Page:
Seed Saving at Nursery View

For some reason when NAH booked Nursery View cottage for our holiday, I didn't twig it meant a garden nursery. Here it is - the window you can see straight ahead was our kitchen window. With this view in reverse, suddenly washing up didn't seem such a chore after all.

Our hosts gave us the run of the tomatoes which ran down the whole of one side - you can just see some of them at the top right of the picture. There was nothing better at the end of a day's activities to go and pick some for our our tea.

One of the varieties merited special attention. This thin skinned lemon yellow plum tomato had a juicy, sweet flavour which burst into the mouth. It was more like drinking than eating.

The owners couldn't remember its name, saying it's nowt special. They saved the seed from a ripe tomato they were given onto a piece of kitchen roll and have been growing and saving ever since. As it's worked so well for them, I've saved some too :)

Update: Not all tomato seed can be saved so easily and I know my simple way will work because it has already for the cottage owners. Patrick from Bifurcated Carrots shows the foolproof way in a guest post he wrote for The Guardian Gardening blog a while ago. I'll be keeping the kitchen roll dry in my seed tin over the winter and using it in a similar way to seed tape next year.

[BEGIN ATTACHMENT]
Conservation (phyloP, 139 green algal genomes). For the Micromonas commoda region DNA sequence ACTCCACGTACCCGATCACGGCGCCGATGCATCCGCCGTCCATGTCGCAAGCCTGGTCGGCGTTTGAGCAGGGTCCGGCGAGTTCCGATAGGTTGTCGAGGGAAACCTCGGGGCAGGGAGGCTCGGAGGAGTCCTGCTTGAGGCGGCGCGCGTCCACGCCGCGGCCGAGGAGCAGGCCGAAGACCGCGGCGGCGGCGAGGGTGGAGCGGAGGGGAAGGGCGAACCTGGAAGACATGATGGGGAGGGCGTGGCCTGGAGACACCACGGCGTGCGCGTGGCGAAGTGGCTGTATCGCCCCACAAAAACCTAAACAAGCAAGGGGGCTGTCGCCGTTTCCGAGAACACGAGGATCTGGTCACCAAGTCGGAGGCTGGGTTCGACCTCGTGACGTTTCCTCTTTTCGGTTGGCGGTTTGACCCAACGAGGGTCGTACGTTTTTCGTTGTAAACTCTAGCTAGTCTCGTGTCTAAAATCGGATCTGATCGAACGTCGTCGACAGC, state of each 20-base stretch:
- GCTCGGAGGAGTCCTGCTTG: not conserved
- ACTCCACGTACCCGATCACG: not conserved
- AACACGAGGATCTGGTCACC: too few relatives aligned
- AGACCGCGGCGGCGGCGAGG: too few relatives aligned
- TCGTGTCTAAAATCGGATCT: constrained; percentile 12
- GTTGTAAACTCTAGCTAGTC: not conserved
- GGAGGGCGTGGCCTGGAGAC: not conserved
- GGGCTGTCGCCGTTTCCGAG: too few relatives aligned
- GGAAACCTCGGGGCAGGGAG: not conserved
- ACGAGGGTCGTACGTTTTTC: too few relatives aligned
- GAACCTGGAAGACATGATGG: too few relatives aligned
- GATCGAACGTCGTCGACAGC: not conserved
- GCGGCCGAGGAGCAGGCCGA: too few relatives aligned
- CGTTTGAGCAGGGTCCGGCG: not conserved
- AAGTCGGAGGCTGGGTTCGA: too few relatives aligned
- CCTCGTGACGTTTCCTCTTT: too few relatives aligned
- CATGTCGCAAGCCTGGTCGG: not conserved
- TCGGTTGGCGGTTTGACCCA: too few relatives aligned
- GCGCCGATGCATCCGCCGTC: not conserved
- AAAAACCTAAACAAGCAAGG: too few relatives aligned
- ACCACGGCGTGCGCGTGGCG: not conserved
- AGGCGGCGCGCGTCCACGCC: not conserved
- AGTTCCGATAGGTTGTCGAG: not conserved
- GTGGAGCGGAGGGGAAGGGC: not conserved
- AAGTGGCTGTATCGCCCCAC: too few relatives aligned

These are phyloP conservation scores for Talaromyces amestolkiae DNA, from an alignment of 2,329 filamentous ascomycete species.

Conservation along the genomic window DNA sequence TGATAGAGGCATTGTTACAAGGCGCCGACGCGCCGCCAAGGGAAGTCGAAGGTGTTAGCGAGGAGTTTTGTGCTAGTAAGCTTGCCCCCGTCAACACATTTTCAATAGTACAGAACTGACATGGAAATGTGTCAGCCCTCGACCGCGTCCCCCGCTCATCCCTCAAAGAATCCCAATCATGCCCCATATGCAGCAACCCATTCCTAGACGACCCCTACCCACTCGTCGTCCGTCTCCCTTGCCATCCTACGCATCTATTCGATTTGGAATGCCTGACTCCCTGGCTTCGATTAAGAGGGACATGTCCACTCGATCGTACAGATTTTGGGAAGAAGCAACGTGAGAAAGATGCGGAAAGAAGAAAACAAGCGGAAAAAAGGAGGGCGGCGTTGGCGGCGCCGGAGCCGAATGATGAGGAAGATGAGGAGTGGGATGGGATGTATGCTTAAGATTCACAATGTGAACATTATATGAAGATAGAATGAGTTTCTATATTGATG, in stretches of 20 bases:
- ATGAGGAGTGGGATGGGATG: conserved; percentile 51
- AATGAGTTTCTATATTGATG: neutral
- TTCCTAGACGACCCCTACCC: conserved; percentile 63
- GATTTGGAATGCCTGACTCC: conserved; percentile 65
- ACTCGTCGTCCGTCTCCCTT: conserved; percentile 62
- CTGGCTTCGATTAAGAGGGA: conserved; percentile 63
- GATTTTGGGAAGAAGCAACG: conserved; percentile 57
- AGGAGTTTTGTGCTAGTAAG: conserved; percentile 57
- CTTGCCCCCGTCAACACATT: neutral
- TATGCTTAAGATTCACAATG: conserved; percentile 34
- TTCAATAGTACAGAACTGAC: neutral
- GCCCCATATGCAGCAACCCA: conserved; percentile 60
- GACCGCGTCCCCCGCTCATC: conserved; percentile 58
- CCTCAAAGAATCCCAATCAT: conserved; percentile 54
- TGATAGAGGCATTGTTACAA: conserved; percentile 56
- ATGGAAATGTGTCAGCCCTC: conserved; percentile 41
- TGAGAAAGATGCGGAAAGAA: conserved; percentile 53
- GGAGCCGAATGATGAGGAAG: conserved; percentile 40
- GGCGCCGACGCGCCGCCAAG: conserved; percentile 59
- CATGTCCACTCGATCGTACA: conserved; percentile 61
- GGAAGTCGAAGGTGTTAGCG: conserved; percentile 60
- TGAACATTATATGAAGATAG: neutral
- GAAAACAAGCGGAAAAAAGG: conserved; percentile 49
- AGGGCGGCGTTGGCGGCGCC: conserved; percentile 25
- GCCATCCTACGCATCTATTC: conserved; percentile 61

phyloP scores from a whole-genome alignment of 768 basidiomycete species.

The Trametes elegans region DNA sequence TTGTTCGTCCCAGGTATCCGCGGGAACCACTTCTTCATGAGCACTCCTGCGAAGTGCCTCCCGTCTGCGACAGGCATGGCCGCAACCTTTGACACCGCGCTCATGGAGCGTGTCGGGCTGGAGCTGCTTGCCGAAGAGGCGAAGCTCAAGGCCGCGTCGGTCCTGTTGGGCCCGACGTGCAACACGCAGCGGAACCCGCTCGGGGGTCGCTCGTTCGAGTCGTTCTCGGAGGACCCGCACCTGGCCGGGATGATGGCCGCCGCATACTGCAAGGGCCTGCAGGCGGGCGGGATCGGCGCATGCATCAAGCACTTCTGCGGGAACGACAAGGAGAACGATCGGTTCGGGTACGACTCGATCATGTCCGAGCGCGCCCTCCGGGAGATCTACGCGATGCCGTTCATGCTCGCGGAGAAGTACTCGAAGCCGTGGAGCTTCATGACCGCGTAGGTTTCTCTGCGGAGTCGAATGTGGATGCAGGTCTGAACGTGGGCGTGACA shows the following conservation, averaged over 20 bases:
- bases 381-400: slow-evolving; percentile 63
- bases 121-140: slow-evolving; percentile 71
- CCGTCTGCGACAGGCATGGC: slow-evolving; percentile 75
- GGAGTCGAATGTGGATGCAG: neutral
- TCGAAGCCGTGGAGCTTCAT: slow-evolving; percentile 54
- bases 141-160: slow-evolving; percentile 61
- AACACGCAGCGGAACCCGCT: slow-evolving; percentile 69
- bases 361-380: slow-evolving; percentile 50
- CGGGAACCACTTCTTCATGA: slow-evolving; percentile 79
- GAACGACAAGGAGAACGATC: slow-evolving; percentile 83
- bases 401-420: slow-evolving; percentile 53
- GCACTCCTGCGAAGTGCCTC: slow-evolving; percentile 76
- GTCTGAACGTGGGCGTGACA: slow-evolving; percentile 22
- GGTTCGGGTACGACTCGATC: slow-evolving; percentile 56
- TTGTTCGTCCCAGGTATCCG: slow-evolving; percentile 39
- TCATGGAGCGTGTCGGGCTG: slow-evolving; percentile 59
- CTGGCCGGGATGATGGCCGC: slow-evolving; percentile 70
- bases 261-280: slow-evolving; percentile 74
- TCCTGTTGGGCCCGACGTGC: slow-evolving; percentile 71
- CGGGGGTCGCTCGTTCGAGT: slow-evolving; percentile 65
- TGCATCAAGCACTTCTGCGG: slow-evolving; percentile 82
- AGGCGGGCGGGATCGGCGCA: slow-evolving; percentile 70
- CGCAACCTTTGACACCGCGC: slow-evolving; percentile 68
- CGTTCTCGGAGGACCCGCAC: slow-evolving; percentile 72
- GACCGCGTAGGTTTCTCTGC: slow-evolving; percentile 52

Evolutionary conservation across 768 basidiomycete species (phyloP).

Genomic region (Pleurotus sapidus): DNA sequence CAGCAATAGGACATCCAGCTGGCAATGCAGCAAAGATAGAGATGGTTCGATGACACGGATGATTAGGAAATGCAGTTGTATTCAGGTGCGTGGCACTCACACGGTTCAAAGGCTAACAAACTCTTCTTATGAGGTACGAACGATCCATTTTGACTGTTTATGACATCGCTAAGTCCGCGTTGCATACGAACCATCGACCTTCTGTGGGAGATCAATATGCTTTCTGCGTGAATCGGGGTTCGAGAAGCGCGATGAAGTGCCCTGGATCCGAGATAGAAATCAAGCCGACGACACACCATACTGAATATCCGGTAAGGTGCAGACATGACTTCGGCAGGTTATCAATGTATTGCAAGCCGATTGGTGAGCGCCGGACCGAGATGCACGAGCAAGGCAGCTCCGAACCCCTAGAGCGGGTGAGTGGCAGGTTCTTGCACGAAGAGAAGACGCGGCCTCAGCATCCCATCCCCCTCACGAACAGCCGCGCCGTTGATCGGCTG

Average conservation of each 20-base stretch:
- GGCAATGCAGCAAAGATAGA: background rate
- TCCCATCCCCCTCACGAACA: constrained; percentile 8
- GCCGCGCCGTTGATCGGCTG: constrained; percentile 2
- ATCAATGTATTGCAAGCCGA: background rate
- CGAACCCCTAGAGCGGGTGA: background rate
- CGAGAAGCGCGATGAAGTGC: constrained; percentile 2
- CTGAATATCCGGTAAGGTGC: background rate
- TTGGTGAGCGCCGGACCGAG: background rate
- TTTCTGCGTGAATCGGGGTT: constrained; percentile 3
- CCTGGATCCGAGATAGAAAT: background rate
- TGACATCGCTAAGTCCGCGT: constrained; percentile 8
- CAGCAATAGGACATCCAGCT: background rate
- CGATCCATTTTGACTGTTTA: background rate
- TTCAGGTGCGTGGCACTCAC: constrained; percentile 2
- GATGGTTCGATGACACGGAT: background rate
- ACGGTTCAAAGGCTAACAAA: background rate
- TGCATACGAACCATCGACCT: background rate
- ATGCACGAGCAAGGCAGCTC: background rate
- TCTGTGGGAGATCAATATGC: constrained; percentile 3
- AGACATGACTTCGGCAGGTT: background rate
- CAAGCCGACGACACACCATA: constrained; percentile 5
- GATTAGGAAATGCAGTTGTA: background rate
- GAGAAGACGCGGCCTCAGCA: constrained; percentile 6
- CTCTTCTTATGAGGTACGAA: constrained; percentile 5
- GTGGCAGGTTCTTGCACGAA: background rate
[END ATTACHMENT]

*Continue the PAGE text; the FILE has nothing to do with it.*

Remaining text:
1. Oooo, lucky. What a find by NAH!

  2. How considerate of NAH and what a lovely surprise for you. I have collected some tomato seeds on kitchen towel already this year. Just hope that I remember its contents come spring and don't end up throwing them out in error :)

  3. Hi Helen - I think he was surprised to have found something so suitable for me!

    Love your new glasses BTW :)

  4. Hi Anna - I've written on the corner of mine so I don't forget.

  5. Sweet link! Thank you. Will be trying to scope out some yellow tomatoes from the farmers' market. I used red plum tomatoes to put up some jam this year, but have read that the yellow is better suited.

  6. Petoskystone - so glad the link's timely and useful :) Patrick's method is especially useful if your tomato seed can't be separated easily from its surrounding 'jelly'. It lessens the risk of the seed going mouldy and is ideal if you're wanting to store the seed in little paper packets. If you're wanting to swap seeds, then of course this method also reduces the likelihood of passing on diseases etc. via the seed

    My yellow tomato seeds separated very easily from its 'jelly' and as they're just for me, I'm happy to use the quick approach outlined.


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